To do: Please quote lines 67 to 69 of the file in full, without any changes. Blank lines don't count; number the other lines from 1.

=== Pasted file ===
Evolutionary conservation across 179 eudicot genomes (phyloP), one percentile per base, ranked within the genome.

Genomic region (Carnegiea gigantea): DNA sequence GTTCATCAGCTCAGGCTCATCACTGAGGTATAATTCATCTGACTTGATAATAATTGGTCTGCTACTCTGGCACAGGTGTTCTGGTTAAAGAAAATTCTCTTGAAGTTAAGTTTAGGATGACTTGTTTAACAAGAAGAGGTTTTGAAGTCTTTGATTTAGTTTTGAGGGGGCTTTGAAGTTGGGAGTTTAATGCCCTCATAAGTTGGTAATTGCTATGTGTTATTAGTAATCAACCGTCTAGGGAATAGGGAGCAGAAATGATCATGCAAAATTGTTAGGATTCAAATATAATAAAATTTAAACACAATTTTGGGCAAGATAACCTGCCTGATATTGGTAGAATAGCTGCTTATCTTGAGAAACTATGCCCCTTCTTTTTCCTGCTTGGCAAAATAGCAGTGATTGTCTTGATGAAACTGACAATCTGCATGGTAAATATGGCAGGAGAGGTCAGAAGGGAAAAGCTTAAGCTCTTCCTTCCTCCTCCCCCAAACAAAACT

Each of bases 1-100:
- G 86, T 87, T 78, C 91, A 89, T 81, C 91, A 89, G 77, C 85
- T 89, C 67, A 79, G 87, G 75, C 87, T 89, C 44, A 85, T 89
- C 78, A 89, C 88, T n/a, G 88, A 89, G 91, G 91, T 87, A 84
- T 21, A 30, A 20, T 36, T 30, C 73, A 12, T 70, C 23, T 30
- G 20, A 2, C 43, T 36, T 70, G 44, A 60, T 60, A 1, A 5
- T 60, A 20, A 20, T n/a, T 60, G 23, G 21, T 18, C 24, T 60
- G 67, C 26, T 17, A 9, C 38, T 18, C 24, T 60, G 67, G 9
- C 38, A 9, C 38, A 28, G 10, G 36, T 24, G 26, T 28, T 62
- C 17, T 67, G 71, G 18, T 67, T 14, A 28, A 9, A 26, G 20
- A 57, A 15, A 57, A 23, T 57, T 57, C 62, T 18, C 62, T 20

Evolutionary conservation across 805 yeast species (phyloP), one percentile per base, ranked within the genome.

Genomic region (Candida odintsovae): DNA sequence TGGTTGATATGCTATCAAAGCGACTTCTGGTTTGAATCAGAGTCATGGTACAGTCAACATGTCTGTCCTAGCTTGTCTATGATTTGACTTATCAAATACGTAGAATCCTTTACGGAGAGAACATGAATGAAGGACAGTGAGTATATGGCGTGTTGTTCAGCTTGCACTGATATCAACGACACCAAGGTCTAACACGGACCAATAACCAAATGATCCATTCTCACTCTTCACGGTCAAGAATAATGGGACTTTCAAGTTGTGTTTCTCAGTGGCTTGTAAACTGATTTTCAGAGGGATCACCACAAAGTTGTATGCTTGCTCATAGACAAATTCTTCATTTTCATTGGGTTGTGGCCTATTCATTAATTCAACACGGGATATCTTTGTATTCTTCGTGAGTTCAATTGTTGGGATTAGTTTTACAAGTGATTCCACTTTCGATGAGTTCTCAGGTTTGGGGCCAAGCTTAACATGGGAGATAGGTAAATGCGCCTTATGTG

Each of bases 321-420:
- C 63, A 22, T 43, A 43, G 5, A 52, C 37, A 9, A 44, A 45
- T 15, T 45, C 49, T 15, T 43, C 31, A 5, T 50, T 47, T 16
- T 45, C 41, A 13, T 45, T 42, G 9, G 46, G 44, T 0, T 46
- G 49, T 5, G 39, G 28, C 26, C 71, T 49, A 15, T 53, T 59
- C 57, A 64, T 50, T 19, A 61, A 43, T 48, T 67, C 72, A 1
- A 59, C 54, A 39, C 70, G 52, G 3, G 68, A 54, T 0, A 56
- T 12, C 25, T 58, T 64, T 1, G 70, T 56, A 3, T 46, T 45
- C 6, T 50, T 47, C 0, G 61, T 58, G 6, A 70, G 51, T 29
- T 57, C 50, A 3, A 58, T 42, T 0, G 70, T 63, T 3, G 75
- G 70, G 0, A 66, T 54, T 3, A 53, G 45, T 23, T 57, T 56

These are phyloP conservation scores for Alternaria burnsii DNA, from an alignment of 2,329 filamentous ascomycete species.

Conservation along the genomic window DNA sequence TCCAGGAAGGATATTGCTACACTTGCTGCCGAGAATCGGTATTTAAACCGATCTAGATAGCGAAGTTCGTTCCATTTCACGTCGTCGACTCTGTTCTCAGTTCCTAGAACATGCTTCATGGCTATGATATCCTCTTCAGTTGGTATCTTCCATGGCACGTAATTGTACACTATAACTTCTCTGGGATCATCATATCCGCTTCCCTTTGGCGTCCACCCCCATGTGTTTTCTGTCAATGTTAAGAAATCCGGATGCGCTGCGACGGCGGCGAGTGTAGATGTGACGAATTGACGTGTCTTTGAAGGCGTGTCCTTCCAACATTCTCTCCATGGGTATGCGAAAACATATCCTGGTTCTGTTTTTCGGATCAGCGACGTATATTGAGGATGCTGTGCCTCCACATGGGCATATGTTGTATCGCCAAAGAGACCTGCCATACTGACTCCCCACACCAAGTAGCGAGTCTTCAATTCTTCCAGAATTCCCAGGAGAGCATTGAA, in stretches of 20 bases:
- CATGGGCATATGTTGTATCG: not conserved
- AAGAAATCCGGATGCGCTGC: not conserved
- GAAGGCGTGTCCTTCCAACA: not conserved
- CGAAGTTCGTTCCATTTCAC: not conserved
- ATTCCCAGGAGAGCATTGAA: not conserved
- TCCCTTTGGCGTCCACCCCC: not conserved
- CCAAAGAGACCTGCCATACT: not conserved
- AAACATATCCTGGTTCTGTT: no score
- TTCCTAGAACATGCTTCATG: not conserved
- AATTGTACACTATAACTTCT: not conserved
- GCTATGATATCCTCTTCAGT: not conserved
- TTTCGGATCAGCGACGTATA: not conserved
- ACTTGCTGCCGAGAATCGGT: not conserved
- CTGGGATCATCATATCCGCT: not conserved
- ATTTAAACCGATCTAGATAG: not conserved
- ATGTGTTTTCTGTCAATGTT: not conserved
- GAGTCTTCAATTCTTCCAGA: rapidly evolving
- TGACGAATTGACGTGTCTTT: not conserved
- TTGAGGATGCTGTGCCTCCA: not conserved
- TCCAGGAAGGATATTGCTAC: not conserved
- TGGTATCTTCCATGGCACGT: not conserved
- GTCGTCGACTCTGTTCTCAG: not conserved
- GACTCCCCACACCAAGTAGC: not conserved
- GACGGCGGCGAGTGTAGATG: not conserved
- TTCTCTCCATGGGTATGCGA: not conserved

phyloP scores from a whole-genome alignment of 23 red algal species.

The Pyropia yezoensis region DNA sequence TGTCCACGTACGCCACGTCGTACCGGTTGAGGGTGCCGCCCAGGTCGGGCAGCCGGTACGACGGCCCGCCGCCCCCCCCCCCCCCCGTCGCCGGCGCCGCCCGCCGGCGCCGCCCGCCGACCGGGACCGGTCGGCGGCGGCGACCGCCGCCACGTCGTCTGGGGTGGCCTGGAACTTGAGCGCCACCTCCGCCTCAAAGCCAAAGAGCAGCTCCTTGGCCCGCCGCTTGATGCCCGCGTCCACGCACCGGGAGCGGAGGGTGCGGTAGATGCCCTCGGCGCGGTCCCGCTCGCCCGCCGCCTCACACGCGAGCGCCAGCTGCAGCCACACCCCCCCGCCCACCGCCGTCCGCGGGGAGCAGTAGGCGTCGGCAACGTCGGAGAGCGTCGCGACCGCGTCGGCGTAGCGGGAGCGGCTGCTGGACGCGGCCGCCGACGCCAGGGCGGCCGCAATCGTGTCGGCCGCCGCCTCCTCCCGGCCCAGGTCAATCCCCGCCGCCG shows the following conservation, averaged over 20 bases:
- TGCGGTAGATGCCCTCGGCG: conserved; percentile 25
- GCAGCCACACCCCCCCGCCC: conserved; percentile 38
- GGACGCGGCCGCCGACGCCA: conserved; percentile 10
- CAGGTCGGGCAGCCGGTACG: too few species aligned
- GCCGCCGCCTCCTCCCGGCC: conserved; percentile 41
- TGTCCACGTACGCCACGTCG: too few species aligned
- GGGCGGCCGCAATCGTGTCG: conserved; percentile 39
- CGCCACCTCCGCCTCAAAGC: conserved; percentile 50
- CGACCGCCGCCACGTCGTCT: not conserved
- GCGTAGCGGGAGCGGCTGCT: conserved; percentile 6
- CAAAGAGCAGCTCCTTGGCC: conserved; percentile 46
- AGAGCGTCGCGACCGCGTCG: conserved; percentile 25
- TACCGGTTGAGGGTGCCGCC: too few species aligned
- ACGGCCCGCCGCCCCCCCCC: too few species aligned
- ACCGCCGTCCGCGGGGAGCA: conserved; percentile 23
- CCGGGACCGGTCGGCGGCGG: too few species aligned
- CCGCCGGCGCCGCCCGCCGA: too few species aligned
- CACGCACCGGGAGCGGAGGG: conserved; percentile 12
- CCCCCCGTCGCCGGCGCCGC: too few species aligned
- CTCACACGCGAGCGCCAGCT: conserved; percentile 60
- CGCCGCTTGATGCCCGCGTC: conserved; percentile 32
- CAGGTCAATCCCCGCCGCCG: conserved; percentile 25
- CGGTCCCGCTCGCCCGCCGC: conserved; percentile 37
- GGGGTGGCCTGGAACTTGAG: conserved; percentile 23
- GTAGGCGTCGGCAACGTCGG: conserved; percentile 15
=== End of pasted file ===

- AGAGCGTCGCGACCGCGTCG: conserved; percentile 25
- TACCGGTTGAGGGTGCCGCC: too few species aligned
- ACGGCCCGCCGCCCCCCCCC: too few species aligned